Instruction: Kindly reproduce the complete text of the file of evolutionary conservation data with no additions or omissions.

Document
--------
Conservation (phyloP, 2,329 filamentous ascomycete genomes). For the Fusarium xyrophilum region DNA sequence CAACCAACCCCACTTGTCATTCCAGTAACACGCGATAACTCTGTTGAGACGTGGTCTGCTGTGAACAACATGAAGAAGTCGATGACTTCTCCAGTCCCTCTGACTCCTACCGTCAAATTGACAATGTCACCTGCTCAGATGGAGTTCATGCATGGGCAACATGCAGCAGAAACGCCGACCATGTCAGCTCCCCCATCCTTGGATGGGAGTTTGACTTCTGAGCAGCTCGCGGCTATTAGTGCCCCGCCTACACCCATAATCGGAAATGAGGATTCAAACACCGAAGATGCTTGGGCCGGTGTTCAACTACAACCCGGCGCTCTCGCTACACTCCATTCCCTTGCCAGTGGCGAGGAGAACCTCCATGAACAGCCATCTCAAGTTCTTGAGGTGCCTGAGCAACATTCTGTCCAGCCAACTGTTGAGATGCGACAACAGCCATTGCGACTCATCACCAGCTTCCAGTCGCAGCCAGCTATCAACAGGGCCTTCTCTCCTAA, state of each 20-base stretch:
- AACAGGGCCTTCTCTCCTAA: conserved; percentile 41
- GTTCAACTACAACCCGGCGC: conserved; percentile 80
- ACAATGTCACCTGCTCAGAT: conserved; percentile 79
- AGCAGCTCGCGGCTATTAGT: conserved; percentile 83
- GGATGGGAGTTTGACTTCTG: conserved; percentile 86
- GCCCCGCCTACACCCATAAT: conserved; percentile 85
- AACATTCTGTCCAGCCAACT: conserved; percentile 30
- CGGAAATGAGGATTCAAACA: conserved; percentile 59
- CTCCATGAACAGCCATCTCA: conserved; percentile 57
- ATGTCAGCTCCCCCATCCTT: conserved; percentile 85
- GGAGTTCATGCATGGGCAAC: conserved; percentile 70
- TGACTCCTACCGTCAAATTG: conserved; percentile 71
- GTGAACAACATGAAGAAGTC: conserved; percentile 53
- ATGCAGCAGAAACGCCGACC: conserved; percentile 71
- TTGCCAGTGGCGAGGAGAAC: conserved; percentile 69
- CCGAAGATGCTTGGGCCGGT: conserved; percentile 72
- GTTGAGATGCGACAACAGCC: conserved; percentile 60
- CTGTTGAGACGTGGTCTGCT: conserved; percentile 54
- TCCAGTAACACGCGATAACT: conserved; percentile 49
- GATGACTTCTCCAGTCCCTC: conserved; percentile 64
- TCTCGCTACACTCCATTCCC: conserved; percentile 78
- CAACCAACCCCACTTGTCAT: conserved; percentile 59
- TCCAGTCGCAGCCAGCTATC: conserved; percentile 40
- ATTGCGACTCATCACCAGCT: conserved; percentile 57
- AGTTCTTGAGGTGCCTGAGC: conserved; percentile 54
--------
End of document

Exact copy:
Conservation (phyloP, 2,329 filamentous ascomycete genomes). For the Fusarium xyrophilum region DNA sequence CAACCAACCCCACTTGTCATTCCAGTAACACGCGATAACTCTGTTGAGACGTGGTCTGCTGTGAACAACATGAAGAAGTCGATGACTTCTCCAGTCCCTCTGACTCCTACCGTCAAATTGACAATGTCACCTGCTCAGATGGAGTTCATGCATGGGCAACATGCAGCAGAAACGCCGACCATGTCAGCTCCCCCATCCTTGGATGGGAGTTTGACTTCTGAGCAGCTCGCGGCTATTAGTGCCCCGCCTACACCCATAATCGGAAATGAGGATTCAAACACCGAAGATGCTTGGGCCGGTGTTCAACTACAACCCGGCGCTCTCGCTACACTCCATTCCCTTGCCAGTGGCGAGGAGAACCTCCATGAACAGCCATCTCAAGTTCTTGAGGTGCCTGAGCAACATTCTGTCCAGCCAACTGTTGAGATGCGACAACAGCCATTGCGACTCATCACCAGCTTCCAGTCGCAGCCAGCTATCAACAGGGCCTTCTCTCCTAA, state of each 20-base stretch:
- AACAGGGCCTTCTCTCCTAA: conserved; percentile 41
- GTTCAACTACAACCCGGCGC: conserved; percentile 80
- ACAATGTCACCTGCTCAGAT: conserved; percentile 79
- AGCAGCTCGCGGCTATTAGT: conserved; percentile 83
- GGATGGGAGTTTGACTTCTG: conserved; percentile 86
- GCCCCGCCTACACCCATAAT: conserved; percentile 85
- AACATTCTGTCCAGCCAACT: conserved; percentile 30
- CGGAAATGAGGATTCAAACA: conserved; percentile 59
- CTCCATGAACAGCCATCTCA: conserved; percentile 57
- ATGTCAGCTCCCCCATCCTT: conserved; percentile 85
- GGAGTTCATGCATGGGCAAC: conserved; percentile 70
- TGACTCCTACCGTCAAATTG: conserved; percentile 71
- GTGAACAACATGAAGAAGTC: conserved; percentile 53
- ATGCAGCAGAAACGCCGACC: conserved; percentile 71
- TTGCCAGTGGCGAGGAGAAC: conserved; percentile 69
- CCGAAGATGCTTGGGCCGGT: conserved; percentile 72
- GTTGAGATGCGACAACAGCC: conserved; percentile 60
- CTGTTGAGACGTGGTCTGCT: conserved; percentile 54
- TCCAGTAACACGCGATAACT: conserved; percentile 49
- GATGACTTCTCCAGTCCCTC: conserved; percentile 64
- TCTCGCTACACTCCATTCCC: conserved; percentile 78
- CAACCAACCCCACTTGTCAT: conserved; percentile 59
- TCCAGTCGCAGCCAGCTATC: conserved; percentile 40
- ATTGCGACTCATCACCAGCT: conserved; percentile 57
- AGTTCTTGAGGTGCCTGAGC: conserved; percentile 54